Canadian Press, June 22
VANCOUVER — Rajinder Atwal gazed down from the prisoner’s box and appeared on the verge of tears today as a judge detailed how he repeatedly stabbed his daughter — disfiguring her face even after she was dead.
“This was a cold, brutal and sober attack of his completely defenceless young daughter, carried out with the intention to cause her death,” Justice Catherine Wedge told a sentencing hearing in B.C. Supreme Court.
Wedge ruled that Atwal, who was convicted of second-degree murder in March, won’t be eligible for parole for 16 years.
Atwal’s wife Kulwinder began crying as her husband was led away by sheriffs and her son Narinder put his arm around her.
Amandeep Atwal was 17 in July 2003 when her father decided to end her life after discovering she’d been having a secret love affair with schoolmate Todd McIsaac.
The discovery led to considerable conflict in the Sikh family, followed by a decision by Amandeep that she would leave her home in Kitimat, B.C., and move with her boyfriend to Prince George in central British Columbia.
Court has heard that Atwal vehemently objected to the move but persuaded his daughter to accompany the family to the Vancouver area so she could tell relatives there that she was relocating to attend school.
When Amandeep told her family she would be returning to Prince George, her father insisted on driving her there himself.
It was during that trip in Atwal’s car that he stabbed his daughter 17 times at a rest area near Cache Creek, B.C.
“Amandeep remained in the car throughout the attack, still secured by her seatbelt,” Wedge said. “Her final moments in life must have been terrifying.”
Atwal then placed his daughter’s body in the foot well of the car and covered her with a blanket, continuing to drive for 2 1/2 hours before taking her to hospital.
“This was not the result of any confusion on his part, as suggested by the defence,” Wedge said.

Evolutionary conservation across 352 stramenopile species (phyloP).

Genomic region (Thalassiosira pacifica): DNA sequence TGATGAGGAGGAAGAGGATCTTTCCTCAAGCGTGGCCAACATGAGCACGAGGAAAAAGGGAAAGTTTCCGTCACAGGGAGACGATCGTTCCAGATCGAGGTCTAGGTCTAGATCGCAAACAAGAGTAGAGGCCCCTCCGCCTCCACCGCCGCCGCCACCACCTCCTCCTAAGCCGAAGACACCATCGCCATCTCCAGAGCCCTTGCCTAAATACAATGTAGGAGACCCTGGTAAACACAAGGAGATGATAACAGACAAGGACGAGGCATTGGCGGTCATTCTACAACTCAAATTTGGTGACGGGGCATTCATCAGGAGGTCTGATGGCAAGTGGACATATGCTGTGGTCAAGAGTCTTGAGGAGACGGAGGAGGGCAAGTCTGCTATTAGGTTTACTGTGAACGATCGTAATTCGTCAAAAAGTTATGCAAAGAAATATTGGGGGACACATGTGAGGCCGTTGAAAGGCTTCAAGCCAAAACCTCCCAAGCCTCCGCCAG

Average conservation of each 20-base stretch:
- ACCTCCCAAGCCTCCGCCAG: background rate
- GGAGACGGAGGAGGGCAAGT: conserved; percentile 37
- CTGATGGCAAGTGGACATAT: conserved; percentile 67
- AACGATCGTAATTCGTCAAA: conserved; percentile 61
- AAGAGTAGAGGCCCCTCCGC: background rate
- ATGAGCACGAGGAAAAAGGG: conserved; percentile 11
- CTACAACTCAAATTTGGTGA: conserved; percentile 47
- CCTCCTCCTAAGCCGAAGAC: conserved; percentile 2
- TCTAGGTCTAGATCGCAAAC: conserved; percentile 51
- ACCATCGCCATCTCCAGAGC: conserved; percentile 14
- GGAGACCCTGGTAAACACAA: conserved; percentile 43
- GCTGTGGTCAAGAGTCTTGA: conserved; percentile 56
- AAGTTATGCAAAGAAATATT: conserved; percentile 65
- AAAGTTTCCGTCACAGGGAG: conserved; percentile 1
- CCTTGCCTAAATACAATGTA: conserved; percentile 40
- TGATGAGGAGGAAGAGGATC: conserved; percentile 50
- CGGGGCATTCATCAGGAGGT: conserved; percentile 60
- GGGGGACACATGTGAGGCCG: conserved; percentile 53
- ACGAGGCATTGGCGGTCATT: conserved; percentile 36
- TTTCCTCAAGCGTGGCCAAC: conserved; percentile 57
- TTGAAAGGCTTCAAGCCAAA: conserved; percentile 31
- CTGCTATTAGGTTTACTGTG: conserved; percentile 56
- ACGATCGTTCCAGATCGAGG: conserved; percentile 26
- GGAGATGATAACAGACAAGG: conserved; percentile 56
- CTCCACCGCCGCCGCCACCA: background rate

“No parent could drive that distance with a dead or dying child without seeking help.”
At the hospital, Atwal presented himself as a grieving father and said his daughter had killed herself.
“While he must have loved his daughter at some level, he permitted that love to be displaced by anger at her unwillingness to comply with his values or accept his view of the world and his plans for her future,” Wedge said.
“This was a selfish act of the highest order, beyond the comprehension of any reasonable person.”
In quoting Atwal’s lawyer David Butcher, Wedge said Atwal’s motive for the murder related solely to his daughter having begun to make her own choices that conflicted with his cultural conservatism.
Outside court, Atwal’s wife continued weeping as she was flanked by supporters.
They included her son Narinder, 25, who said he was “very torn” about his father’s predicament.
“On the one side is my father, on the other side is my sister,” he said, without commenting further.
McIsaac, Amandeep Atwal’s boyfriend, said he hadn’t found the peace he was looking for after the sentencing hearing.
“There’s nothing that could ever give me back what I had, and her life back,” McIsaac said outside court.
He said Amandeep cared about her father but that he wouldn’t ever trust him.
Seeing the rest of her family in court was stressful, he said.
“I’m not even sure how they feel towards me,” McIsaac said, adding he doesn’t see a day that he would even approach them.
He described Amandeep as a “friendly, outgoing, beautiful, bright person,” whose positive influence still guides him.
A community activist, who didn’t wish to be named, said outside court that the case is a tragedy for everyone involved.
“It’s a sad day,” he said. “The family has lost a child and a father and a daughter and a sister. Todd McIsaac has lost his soon-to-be-wife.”
(Posted on June 23, 2005)